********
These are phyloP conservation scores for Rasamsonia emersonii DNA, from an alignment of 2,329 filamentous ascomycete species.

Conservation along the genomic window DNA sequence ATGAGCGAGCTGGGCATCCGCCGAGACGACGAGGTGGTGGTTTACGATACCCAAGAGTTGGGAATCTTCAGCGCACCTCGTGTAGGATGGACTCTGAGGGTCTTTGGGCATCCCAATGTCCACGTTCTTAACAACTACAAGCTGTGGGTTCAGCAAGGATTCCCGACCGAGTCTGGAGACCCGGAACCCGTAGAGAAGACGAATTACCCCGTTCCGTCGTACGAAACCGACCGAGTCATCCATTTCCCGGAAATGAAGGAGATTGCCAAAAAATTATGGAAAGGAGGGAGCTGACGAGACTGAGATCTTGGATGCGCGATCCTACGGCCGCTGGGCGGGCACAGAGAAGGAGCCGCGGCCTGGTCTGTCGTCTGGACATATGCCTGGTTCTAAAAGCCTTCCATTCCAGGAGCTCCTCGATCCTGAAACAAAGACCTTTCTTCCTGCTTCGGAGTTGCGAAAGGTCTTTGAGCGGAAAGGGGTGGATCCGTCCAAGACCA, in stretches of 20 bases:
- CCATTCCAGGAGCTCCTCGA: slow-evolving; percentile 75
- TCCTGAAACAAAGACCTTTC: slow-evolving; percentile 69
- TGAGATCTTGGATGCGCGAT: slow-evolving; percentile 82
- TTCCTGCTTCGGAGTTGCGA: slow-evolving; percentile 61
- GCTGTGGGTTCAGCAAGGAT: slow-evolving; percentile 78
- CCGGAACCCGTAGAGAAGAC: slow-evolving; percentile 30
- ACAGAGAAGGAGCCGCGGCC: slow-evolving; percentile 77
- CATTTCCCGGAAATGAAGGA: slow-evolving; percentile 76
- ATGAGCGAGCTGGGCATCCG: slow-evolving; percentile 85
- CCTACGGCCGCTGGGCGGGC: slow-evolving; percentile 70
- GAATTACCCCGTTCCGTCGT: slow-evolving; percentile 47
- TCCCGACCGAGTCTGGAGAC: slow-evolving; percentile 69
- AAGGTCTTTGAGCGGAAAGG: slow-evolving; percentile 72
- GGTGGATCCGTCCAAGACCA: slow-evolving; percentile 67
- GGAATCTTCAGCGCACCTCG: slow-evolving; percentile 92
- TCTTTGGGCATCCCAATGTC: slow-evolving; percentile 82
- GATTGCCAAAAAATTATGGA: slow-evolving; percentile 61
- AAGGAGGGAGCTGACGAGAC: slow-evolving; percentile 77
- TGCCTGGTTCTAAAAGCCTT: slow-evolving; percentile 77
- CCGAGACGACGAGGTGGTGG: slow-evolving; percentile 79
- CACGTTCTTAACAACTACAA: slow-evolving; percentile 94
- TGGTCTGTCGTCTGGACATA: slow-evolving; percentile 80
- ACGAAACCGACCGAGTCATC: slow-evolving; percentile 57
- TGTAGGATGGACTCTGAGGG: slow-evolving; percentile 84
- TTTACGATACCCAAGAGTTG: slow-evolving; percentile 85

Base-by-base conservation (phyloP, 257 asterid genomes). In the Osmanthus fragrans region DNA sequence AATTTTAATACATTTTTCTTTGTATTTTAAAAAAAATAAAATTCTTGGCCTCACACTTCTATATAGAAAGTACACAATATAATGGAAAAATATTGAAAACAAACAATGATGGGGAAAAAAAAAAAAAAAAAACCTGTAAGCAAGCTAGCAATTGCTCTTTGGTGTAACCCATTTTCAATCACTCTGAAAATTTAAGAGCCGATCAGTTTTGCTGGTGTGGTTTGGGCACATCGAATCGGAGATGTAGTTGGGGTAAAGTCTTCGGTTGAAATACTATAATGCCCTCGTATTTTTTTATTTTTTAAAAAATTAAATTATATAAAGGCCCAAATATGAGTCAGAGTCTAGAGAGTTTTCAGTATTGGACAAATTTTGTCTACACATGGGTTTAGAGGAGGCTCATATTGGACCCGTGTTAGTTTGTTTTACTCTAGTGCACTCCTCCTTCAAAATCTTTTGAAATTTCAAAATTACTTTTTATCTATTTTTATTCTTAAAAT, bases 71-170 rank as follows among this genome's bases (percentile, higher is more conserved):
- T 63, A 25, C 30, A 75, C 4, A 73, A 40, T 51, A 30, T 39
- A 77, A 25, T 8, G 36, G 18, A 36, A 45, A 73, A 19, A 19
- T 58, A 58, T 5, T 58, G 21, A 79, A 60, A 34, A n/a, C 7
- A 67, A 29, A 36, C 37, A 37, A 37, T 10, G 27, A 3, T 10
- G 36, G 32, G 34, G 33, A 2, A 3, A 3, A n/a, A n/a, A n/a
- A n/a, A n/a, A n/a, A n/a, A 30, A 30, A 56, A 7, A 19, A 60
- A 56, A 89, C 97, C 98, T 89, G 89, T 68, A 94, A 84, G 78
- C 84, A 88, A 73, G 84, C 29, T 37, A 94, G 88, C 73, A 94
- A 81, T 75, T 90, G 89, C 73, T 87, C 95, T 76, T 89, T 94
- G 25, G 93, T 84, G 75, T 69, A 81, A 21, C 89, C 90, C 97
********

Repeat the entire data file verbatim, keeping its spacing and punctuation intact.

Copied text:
These are phyloP conservation scores for Rasamsonia emersonii DNA, from an alignment of 2,329 filamentous ascomycete species.

Conservation along the genomic window DNA sequence ATGAGCGAGCTGGGCATCCGCCGAGACGACGAGGTGGTGGTTTACGATACCCAAGAGTTGGGAATCTTCAGCGCACCTCGTGTAGGATGGACTCTGAGGGTCTTTGGGCATCCCAATGTCCACGTTCTTAACAACTACAAGCTGTGGGTTCAGCAAGGATTCCCGACCGAGTCTGGAGACCCGGAACCCGTAGAGAAGACGAATTACCCCGTTCCGTCGTACGAAACCGACCGAGTCATCCATTTCCCGGAAATGAAGGAGATTGCCAAAAAATTATGGAAAGGAGGGAGCTGACGAGACTGAGATCTTGGATGCGCGATCCTACGGCCGCTGGGCGGGCACAGAGAAGGAGCCGCGGCCTGGTCTGTCGTCTGGACATATGCCTGGTTCTAAAAGCCTTCCATTCCAGGAGCTCCTCGATCCTGAAACAAAGACCTTTCTTCCTGCTTCGGAGTTGCGAAAGGTCTTTGAGCGGAAAGGGGTGGATCCGTCCAAGACCA, in stretches of 20 bases:
- CCATTCCAGGAGCTCCTCGA: slow-evolving; percentile 75
- TCCTGAAACAAAGACCTTTC: slow-evolving; percentile 69
- TGAGATCTTGGATGCGCGAT: slow-evolving; percentile 82
- TTCCTGCTTCGGAGTTGCGA: slow-evolving; percentile 61
- GCTGTGGGTTCAGCAAGGAT: slow-evolving; percentile 78
- CCGGAACCCGTAGAGAAGAC: slow-evolving; percentile 30
- ACAGAGAAGGAGCCGCGGCC: slow-evolving; percentile 77
- CATTTCCCGGAAATGAAGGA: slow-evolving; percentile 76
- ATGAGCGAGCTGGGCATCCG: slow-evolving; percentile 85
- CCTACGGCCGCTGGGCGGGC: slow-evolving; percentile 70
- GAATTACCCCGTTCCGTCGT: slow-evolving; percentile 47
- TCCCGACCGAGTCTGGAGAC: slow-evolving; percentile 69
- AAGGTCTTTGAGCGGAAAGG: slow-evolving; percentile 72
- GGTGGATCCGTCCAAGACCA: slow-evolving; percentile 67
- GGAATCTTCAGCGCACCTCG: slow-evolving; percentile 92
- TCTTTGGGCATCCCAATGTC: slow-evolving; percentile 82
- GATTGCCAAAAAATTATGGA: slow-evolving; percentile 61
- AAGGAGGGAGCTGACGAGAC: slow-evolving; percentile 77
- TGCCTGGTTCTAAAAGCCTT: slow-evolving; percentile 77
- CCGAGACGACGAGGTGGTGG: slow-evolving; percentile 79
- CACGTTCTTAACAACTACAA: slow-evolving; percentile 94
- TGGTCTGTCGTCTGGACATA: slow-evolving; percentile 80
- ACGAAACCGACCGAGTCATC: slow-evolving; percentile 57
- TGTAGGATGGACTCTGAGGG: slow-evolving; percentile 84
- TTTACGATACCCAAGAGTTG: slow-evolving; percentile 85

Base-by-base conservation (phyloP, 257 asterid genomes). In the Osmanthus fragrans region DNA sequence AATTTTAATACATTTTTCTTTGTATTTTAAAAAAAATAAAATTCTTGGCCTCACACTTCTATATAGAAAGTACACAATATAATGGAAAAATATTGAAAACAAACAATGATGGGGAAAAAAAAAAAAAAAAAACCTGTAAGCAAGCTAGCAATTGCTCTTTGGTGTAACCCATTTTCAATCACTCTGAAAATTTAAGAGCCGATCAGTTTTGCTGGTGTGGTTTGGGCACATCGAATCGGAGATGTAGTTGGGGTAAAGTCTTCGGTTGAAATACTATAATGCCCTCGTATTTTTTTATTTTTTAAAAAATTAAATTATATAAAGGCCCAAATATGAGTCAGAGTCTAGAGAGTTTTCAGTATTGGACAAATTTTGTCTACACATGGGTTTAGAGGAGGCTCATATTGGACCCGTGTTAGTTTGTTTTACTCTAGTGCACTCCTCCTTCAAAATCTTTTGAAATTTCAAAATTACTTTTTATCTATTTTTATTCTTAAAAT, bases 71-170 rank as follows among this genome's bases (percentile, higher is more conserved):
- T 63, A 25, C 30, A 75, C 4, A 73, A 40, T 51, A 30, T 39
- A 77, A 25, T 8, G 36, G 18, A 36, A 45, A 73, A 19, A 19
- T 58, A 58, T 5, T 58, G 21, A 79, A 60, A 34, A n/a, C 7
- A 67, A 29, A 36, C 37, A 37, A 37, T 10, G 27, A 3, T 10
- G 36, G 32, G 34, G 33, A 2, A 3, A 3, A n/a, A n/a, A n/a
- A n/a, A n/a, A n/a, A n/a, A 30, A 30, A 56, A 7, A 19, A 60
- A 56, A 89, C 97, C 98, T 89, G 89, T 68, A 94, A 84, G 78
- C 84, A 88, A 73, G 84, C 29, T 37, A 94, G 88, C 73, A 94
- A 81, T 75, T 90, G 89, C 73, T 87, C 95, T 76, T 89, T 94
- G 25, G 93, T 84, G 75, T 69, A 81, A 21, C 89, C 90, C 97